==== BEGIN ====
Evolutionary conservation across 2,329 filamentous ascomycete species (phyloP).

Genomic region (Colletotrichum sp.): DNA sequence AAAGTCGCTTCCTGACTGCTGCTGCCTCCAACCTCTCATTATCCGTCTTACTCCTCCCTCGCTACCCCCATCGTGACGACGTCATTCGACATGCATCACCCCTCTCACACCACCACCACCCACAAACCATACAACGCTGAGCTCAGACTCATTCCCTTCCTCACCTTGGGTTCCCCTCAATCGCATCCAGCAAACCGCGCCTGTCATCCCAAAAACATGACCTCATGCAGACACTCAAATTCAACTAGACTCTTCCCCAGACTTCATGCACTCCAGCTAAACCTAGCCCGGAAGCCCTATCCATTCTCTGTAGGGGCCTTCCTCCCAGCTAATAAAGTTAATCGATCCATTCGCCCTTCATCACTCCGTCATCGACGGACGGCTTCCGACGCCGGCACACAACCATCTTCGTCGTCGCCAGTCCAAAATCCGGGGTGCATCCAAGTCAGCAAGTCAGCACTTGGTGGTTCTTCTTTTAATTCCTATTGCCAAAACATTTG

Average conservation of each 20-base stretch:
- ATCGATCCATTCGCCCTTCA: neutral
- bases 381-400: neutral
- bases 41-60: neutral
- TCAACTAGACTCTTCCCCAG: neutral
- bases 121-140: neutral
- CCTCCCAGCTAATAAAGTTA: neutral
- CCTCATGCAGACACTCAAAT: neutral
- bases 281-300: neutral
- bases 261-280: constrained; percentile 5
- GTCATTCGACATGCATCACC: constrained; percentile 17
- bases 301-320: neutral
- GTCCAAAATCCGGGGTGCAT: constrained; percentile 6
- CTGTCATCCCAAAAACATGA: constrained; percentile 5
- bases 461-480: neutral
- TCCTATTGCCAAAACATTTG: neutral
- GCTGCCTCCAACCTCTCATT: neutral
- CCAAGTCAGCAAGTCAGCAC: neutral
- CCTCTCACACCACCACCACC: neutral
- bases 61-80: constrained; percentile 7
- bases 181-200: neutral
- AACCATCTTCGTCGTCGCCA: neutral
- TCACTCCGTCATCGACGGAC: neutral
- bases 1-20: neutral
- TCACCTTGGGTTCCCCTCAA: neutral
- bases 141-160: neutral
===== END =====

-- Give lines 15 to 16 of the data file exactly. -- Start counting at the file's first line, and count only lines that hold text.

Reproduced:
- GTCCAAAATCCGGGGTGCAT: constrained; percentile 6
- CTGTCATCCCAAAAACATGA: constrained; percentile 5